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Banks Need More Transparency From the Diamond Industry

Diamonds Need Good Publicity

Mar 30, 2015 10:00 AM   By Marc Goldstein
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RAPAPORT... Antwerp World Diamond Centre's (AWDC) keynote speaker,  Herman Van Rompuy, the former European president, told industry attendees at a financing seminar on March 27 that no one can bypass market rules anymore.  And this advice applies to the diamond industry -- even more than  other industries -- because with its $20 billion in bank credit, the diamond trade is too small of a player in the financial marketplace.

Des Kalilea, an equity research analyst for RCB Capital Markets put it bluntly: “Contrary to the farming industry, for example, the diamond industry is such as small business that it's easy for banks to just [ignore] it!”

How does that attitude affect the industry? On one hand, there may be more money available than ever due to quantitative easing of major central banks, however credit is  more difficult to secure. From now on, it's not the most profitable industries that benefit from banking largesse, but the most transparent ones. And at this stage, diamond companies, in general, are not transparent enough and  their presence on a bank's balance sheet is even perceived to tarnish the institution's reputation.

Diamonataire’s Perspective

Anish Aggarwal of Gemdax, the moderator of the seminar, said, “If a decade ago, bank finance accounted for 50 percent of every dollar of every diamond handled, today we've reached a figure of 110 percent. Do we need even more credit? To answer that, we need to have a closer look at the relationship between liquidity and profitability.”

Kishore Lal, of Standard Chartered Bank London, elaborated, “Bankers are business people. If we're hesitating as bankers to globally fund  the diamond industry, there are underlying reasons worth analyzing that go beyond just the desire for more profitability.”

Sabine Smets, the head of  ABN Amro's Belgium diamond and jewelry sector, added, “The essence of Erik Jens' message to the industry holds in four words: transparency, bankability, sustainability and profitability. If we don't all start working on it, we're going to face growing problems.”

Lal added, “Furthermore, if you look into the market carefully, it seems that there's enough credit.” Having said that, he stressed two things: the concern that the Antwerp diamond industry can compete with other diamond centers,  and  that the city was to remain a leading center for bank financing provided that the Square Mile would continue its path toward transparency.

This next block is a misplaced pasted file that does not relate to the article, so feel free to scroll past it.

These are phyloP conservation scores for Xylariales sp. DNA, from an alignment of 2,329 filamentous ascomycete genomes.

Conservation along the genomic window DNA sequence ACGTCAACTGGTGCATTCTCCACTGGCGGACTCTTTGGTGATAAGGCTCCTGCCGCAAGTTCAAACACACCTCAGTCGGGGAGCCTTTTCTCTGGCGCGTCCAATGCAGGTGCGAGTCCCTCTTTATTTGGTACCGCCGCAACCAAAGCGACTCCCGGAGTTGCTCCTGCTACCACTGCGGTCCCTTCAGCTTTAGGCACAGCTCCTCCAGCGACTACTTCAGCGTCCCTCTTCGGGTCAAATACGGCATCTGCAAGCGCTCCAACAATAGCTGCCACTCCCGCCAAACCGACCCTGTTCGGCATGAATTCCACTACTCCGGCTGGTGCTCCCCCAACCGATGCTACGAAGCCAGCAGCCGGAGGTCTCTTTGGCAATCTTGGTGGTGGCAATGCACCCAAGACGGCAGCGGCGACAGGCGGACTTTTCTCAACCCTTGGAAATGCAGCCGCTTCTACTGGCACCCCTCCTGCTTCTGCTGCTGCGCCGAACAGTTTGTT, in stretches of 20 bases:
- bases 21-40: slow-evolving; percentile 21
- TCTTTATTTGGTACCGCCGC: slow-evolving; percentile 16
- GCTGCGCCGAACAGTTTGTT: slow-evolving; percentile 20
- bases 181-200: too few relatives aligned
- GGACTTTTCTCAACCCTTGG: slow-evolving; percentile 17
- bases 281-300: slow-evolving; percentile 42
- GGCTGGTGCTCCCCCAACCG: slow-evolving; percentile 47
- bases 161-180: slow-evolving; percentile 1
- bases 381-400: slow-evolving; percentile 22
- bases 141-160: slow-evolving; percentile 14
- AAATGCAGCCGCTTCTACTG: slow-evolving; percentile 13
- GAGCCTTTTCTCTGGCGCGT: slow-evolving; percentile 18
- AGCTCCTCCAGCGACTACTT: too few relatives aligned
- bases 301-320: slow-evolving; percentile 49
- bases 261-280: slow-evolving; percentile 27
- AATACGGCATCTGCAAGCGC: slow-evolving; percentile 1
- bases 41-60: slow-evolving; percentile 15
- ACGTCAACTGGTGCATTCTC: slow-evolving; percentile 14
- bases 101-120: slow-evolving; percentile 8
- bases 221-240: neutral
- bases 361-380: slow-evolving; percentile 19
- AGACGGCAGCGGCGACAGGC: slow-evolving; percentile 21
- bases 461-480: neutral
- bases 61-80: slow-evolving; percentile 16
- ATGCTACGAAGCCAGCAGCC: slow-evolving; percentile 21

Syndication, a Solution ?

Smets explained that the industry has changed, for the better, over the past couple of years.  “There should definitely be more banks involved in the industry. This is exactly the opposite, for instance,  in the bakery business. More bakers on a block mean less turnover for each, individually. However more banks means less risk to banks. If the risk is spread, it means that more liquidity could be injected. We, at ABN Amro, are serious advocates of syndication and we're always willing to help any endeavor that will increase the number of banks involved in this industry. The principle is very simple: on our own we could have, say, a limit of one major $50 million client, whereas with the same amount, and more banks involved, together we could serve five times that figure. In that respect, we have a lot of know-how and  experience and are willing to help set up — legally and formally — a dedicated consortium of banks.”

First, however, to attract new banks, two kinds of issues must be addressed. An industry would have to be able to rely on a recognized price index in order to ensure accurate valuation -- both on receivables and for inventory. There seemed to be a consensus from seminar attendees for finding that index.  But a second issue was more problematic: more than profit, banks guard themselves at all costs from reputational risks. “What is reported in the press is, by all means, negative,” stressed the bankers. More than ever, the diamond industry needs good publicity.

It was also suggested that miners might consider offering credit to buyers. Still,  their  projects are expensive, especially at first, and take one or two decades to complete. They are also faced with offering some kind of return to investors by the time mining operations begin.

There was a general conclusion from the seminar that, yes, more money will be available and, yes, more businesses will qualify, if they are reputable and adopt transparency.

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Tags: Antwerp, Banking, diamonds, financing, Marc Goldstein, trading
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